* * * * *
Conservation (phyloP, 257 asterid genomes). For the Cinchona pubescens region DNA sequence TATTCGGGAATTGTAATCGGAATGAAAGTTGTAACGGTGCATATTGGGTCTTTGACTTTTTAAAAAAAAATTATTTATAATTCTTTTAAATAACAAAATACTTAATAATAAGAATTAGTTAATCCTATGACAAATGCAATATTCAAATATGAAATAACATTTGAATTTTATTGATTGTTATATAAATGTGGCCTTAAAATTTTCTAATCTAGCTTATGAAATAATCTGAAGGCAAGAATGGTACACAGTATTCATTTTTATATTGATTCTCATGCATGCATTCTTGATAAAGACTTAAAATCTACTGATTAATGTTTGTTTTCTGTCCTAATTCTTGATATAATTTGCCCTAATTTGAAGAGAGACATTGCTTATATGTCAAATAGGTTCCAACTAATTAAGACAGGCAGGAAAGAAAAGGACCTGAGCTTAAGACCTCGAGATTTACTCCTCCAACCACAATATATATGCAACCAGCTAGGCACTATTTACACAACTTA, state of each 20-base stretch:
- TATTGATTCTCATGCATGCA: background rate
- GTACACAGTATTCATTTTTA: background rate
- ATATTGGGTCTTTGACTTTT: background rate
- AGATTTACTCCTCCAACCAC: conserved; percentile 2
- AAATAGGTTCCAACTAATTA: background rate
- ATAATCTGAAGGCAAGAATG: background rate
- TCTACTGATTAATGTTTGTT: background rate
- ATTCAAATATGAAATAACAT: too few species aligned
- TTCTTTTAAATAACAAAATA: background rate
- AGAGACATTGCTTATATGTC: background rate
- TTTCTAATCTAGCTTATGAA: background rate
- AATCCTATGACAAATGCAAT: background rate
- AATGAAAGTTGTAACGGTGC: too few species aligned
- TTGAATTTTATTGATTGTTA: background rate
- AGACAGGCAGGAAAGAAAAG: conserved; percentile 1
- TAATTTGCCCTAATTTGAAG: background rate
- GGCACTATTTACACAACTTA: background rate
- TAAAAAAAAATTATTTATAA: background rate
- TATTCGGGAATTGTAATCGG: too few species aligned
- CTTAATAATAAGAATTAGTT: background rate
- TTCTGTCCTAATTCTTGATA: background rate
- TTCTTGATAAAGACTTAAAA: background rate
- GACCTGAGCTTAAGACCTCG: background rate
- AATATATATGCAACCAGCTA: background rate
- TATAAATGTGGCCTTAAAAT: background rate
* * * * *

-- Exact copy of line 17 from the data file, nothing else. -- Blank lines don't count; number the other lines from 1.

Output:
- TAATTTGCCCTAATTTGAAG: background rate